On 28/Jan/10 20:03, Steve Atkins wrote:
On 01/28/2010 09:31 AM, John Levine wrote:
Even worse, users will learn what the button means by the effect (they
think) they obtain by hitting it, which may vary.
Web mail has had spam buttons for years, and the users seem to have
figured out how to use them. Can you explain exactly how the issues
with a spam button in a MUA would be different?
Because some ISPs' sizes result in vanishing likelihoods that Alice
and Bob share the same server (see the "ideal" FP example). Nor we can
expect smaller ISPs to implement FBLs on their own initiative...
Most of the people I see arguing that the "this is spam" button isn't
a good user interface for users to provide their thoughts are spammers
or grey area bulk mailers.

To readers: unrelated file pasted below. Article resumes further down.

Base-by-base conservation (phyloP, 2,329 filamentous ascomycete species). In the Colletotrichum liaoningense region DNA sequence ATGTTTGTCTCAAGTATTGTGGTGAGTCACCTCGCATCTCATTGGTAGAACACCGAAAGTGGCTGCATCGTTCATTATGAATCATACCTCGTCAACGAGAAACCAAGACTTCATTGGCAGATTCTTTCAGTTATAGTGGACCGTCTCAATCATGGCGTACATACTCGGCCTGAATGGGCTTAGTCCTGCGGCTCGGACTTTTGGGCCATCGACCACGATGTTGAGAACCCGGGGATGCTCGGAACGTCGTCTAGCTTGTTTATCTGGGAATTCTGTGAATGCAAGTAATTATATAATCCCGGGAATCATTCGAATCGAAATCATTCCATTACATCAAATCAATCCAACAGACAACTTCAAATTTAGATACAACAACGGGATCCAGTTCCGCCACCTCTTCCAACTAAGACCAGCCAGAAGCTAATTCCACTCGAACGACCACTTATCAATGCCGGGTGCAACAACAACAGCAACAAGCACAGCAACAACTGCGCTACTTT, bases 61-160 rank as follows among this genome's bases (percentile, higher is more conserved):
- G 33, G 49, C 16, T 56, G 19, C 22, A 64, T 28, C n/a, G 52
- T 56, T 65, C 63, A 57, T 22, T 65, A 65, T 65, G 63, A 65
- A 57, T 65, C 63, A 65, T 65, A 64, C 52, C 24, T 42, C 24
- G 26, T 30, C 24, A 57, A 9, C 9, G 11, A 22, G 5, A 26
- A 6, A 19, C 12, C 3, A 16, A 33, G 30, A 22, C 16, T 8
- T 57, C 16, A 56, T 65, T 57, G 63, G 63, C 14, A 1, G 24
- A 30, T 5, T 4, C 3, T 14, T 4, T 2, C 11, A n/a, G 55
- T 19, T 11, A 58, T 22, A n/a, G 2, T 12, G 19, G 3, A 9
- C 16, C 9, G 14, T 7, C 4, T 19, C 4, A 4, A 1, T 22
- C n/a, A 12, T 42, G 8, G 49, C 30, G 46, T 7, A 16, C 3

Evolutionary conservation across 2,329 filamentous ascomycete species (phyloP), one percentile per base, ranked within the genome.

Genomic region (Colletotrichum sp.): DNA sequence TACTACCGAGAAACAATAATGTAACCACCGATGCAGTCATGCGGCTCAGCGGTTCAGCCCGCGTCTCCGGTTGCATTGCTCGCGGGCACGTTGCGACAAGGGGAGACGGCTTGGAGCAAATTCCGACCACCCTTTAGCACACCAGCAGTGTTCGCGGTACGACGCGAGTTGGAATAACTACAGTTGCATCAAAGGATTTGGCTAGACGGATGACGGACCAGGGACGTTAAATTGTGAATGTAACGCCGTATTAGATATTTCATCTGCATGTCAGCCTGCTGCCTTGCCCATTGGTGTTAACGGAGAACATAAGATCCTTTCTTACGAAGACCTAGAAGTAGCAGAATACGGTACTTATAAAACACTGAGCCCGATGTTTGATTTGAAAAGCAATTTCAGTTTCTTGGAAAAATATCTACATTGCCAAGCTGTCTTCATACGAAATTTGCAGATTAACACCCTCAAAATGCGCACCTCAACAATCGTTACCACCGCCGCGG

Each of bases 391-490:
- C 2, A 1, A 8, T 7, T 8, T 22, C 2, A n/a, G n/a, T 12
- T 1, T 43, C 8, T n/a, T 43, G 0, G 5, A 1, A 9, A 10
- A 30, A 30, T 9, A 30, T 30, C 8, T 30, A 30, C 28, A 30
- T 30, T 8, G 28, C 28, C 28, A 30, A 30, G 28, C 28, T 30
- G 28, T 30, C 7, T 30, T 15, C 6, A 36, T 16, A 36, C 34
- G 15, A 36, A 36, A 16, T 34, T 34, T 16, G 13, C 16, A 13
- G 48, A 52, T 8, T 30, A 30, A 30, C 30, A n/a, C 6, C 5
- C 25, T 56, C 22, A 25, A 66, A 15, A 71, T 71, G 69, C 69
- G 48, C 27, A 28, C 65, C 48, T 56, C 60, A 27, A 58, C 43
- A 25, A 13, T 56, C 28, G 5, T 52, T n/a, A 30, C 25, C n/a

There's a smattering of operationally inexperienced anti-spam nuts,
and dilettantes who have nothing more productive to do than argue about the
wording of AOLs user interface and the colour the AOL bikeshed should be
painted, but it's mostly spammers and dirty bulk mailers.
These statements are highly enlightening! They implicitly contain an
explanation of why we cannot define the term /spam/, and what kind of
hypocritical equilibrium results from coloring bulk mailers with
various shades of gray. Since marketers want to send ads and users
don't want to receive them, MTA operators can pretend there is no
conflict and provide a direct-to-junk channel. Is everybody happy with
IMHO it doesn't work very well: First, because ambiguity undermines
reliability. Second, because users have no direct control.
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